The stability properties associated with monetary policy rules have attracted a substantial amount of attention. In principle, monetary policy rules give rise to a determinate equilibrium if the implied response to inflation is sufficiently strong. To avoid indeterminacy, nominal interest rates have to respond sufficiently to an increase in inflation to raise the real interest rate. Hence, the nominal rate has to respond at least one-for-one to changes in the (expected) inflation rate to guarantee a unique and stable equilibrium. This result is referred to as the Taylor principle ( Woodford, 2003). Otherwise, the equilibrium is indeterminate and fluctuations resulting from self-fulfilling revisions in expectations become possible. Intuitively, if nominal rates do not adjust sufficiently, a rise in expected inflation leads to a decrease in the real interest rate, which stimulates aggregate demand. Higher aggregate demand results in an increase in inflation, and consequently the initial expectation is confirmed. Several studies argue that the comparatively successful conduct of monetary policy since the early 1980s is primarily due to the implementation of an appropriate policy rule, that is, a rule that satisfies the Taylor principle (see e.g. Judd and Rudebush, 1998, Taylor, 1999, Clarida et al., 1998 and Clarida et al., 2000). 2 Empirically it appears that retail interest rates respond less than one-for-one to policy rates (e.g. Cottarelli and Kourelis, 1994, Borio and Fritz, 1995, Moazzami, 1999, Hofmann and Mizen, 2004, Sander and Kleimeier, 2004, De Bondt, 2005 and Kok Sorensen and Werner, 2006). Moreover, retail interest rates are likely to influence aggregate demand. Thus, it seems conceivable that although monetary policy is tightened sufficiently, obeying the Taylor principle, retail interest rates do not respond sufficiently to ensure that real rates are stabilizing. This appears to be particularly relevant for the euro area, which is generally thought to be an example of a bank-based financial system (Allen and Gale, 2000). In the present paper we analyze the stability properties of a simple sticky price model in which retail interest rates adjust sluggishly to changes in policy rates and the pass-through is potentially incomplete. In particular, we introduce costly financial intermediation, which gives rise to sticky retail interest rates. Although we model the limited interest rate pass-through in a highly simplified way without providing explicit micro foundations, we still believe that this feature of the model represents an important aspect of the monetary transmission mechanism that is missing in most other models. Several studies find that the conditions for a determinate equilibrium have to be modified under certain circumstances. Edge and Rudd (2002) and Roisland (2003) claim that the presence of taxes on capital income requires a strengthening of the Taylor principle. Galí et al. (2004) introduce rule-of-thumb consumers in a sticky price model and show that the Taylor principle is no longer sufficient for determinacy. De Fiore and Liu (2005) find that for a small open economy the degree of openness to trade is critical for stability. Equilibrium determinacy is usually analyzed in models without capital accumulation. In models with capital investment, the Taylor principle may no longer be sufficient to guarantee uniqueness (see Benhabib et al., 2005, and the references therein). However, to our knowledge the idea that the financial system and in particular the interest rate pass-through may impact upon the determinacy of the equilibrium has not been explored. Thus, the present paper contributes to the literature in this respect. Our main result is that if the pass-through to retail interest rates is incomplete in the long run, the standard Taylor principle no longer guarantees a determinate equilibrium. Put differently, the coefficient on inflation in the Taylor rule may have to be well above unity to be consistent with a unique and stable equilibrium. In addition, we explore whether limited interest rate pass-through is likely to be important in a quantitative sense. We provide empirical evidence on the pass-through process for the euro area and the U.S. as examples of bank-based and market-based financial systems, respectively. Our estimates suggest that the pass-through is limited in both systems, but smaller in the euro area than in the U.S. Comparing our empirical results with monetary policy reaction functions estimated in the literature, we conclude that limited pass-through does not appear to be a source of instability; neither in the euro area nor in the U.S. However, because the banking sector is more important and the pass-through is smaller in the euro area, it appears to be closer to the indeterminate region than the U.S. The paper is structured as follows: Section 2 describes a simple model, which will be the basis of our analysis. The link between limited pass-through and determinacy is analyzed in Section 3. Section 4 reports the results of our empirical analysis and Section 5 discusses the implications of the empirical results in terms of determinacy. Section 6 concludes the paper.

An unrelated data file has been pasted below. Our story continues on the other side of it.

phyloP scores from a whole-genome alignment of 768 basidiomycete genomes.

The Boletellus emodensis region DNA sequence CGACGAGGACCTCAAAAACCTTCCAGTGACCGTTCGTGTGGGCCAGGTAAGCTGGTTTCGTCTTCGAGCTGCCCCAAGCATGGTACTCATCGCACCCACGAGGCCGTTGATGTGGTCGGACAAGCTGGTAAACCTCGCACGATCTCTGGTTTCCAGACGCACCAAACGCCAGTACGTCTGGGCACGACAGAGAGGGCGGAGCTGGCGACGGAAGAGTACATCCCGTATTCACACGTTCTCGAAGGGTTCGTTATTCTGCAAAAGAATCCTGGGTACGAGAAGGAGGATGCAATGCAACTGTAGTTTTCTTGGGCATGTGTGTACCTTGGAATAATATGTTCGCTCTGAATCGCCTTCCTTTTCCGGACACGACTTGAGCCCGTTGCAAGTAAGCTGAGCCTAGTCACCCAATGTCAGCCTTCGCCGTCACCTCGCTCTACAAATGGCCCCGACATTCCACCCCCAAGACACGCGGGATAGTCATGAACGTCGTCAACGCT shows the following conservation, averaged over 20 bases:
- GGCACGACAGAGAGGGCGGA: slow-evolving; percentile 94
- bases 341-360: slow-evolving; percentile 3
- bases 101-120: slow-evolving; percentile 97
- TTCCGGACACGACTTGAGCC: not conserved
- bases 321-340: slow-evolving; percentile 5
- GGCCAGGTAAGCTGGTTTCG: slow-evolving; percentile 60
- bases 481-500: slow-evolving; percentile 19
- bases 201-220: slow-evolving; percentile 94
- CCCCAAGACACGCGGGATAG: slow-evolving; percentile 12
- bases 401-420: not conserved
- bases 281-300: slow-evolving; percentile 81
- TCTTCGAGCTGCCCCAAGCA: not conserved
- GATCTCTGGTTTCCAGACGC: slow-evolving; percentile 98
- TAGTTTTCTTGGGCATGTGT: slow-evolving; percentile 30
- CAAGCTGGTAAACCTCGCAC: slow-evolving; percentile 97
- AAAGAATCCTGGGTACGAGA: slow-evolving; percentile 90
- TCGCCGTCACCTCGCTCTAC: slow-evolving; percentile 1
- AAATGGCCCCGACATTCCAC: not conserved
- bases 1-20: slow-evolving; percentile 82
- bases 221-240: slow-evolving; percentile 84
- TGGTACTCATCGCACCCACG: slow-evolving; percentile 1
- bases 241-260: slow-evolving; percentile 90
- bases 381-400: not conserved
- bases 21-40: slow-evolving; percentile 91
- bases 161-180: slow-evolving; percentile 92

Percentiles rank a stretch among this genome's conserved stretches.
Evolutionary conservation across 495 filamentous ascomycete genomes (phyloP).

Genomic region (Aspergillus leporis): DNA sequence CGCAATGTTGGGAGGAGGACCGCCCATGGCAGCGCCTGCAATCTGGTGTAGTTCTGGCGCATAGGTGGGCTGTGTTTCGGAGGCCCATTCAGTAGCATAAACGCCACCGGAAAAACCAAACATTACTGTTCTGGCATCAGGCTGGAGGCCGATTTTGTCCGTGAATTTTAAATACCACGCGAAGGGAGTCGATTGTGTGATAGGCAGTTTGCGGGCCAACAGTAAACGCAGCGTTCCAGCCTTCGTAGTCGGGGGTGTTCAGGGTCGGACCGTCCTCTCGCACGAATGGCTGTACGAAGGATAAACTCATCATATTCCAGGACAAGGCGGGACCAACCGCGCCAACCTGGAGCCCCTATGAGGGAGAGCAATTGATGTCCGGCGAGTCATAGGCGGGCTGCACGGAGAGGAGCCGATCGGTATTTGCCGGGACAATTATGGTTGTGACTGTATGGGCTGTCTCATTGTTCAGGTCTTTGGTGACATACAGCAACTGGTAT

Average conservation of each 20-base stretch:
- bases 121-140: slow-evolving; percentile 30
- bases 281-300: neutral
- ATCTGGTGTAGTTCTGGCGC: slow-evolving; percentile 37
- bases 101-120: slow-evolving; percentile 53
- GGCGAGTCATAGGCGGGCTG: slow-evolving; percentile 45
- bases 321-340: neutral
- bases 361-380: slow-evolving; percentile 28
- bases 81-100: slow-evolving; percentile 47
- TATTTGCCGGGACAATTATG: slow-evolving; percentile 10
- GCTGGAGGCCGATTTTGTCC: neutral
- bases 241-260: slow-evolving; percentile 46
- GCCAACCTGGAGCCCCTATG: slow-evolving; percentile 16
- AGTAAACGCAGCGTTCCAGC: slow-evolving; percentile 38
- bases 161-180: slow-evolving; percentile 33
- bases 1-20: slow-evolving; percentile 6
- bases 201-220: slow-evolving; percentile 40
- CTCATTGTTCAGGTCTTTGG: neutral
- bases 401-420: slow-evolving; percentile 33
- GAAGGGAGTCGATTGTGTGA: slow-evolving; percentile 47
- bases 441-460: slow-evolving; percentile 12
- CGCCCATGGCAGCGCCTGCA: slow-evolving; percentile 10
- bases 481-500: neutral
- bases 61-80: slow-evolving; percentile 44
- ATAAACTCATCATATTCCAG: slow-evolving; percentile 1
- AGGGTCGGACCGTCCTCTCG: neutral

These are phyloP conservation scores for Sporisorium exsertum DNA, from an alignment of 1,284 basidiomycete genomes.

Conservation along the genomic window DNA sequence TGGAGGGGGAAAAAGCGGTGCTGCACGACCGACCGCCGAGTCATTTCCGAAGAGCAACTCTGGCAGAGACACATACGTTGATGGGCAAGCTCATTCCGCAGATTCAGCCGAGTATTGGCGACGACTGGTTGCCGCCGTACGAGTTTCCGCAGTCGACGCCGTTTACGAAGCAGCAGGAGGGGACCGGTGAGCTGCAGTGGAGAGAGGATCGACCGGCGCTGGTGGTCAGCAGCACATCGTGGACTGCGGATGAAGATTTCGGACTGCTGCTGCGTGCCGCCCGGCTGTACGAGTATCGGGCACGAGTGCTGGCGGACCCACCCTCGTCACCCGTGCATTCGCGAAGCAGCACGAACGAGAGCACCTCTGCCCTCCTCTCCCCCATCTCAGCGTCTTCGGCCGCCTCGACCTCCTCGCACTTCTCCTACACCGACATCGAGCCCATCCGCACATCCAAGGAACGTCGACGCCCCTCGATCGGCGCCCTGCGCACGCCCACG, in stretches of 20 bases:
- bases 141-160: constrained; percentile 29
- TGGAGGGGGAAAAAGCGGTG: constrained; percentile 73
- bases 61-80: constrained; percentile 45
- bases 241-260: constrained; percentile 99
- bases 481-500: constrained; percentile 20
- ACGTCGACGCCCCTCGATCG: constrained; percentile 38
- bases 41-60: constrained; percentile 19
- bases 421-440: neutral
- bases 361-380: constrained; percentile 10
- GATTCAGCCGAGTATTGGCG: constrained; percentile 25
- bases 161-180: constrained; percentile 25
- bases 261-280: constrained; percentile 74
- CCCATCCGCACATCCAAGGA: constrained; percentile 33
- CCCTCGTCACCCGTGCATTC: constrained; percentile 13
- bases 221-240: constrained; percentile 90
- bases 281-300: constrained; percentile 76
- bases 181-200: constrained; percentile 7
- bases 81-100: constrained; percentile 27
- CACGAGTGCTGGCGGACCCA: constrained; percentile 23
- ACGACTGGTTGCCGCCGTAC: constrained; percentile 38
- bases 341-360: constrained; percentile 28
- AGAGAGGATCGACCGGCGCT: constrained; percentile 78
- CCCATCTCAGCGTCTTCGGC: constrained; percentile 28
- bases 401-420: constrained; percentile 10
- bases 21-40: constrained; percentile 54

نتیجه گیری انگلیسی
The influence of monetary policy on aggregate demand and inflation depends on the degree to which changes in the policy interest rate are ‘passed through’ to retail interest rates. In this paper we focus on the possibility of sunspot fluctuations that arise from self-fulfilling revisions in expectations. If the pass-through from the policy rate to retail interest rates is incomplete in the long run, the standard Taylor principle turns out to be insufficient for equilibrium determinacy. Our empirical estimates indicate that this result is particularly relevant for bank-based financial systems like that in the euro area. Nevertheless, our quantitative results have to be interpreted with some caution, since it is not clear to what extent aggregate demand is sensitive to retail interest rates as opposed to market interest rates. Despite this caveat, we interpret our results as casting some doubt on the usual interpretation of interest rule coefficients and their implications for macroeconomic stability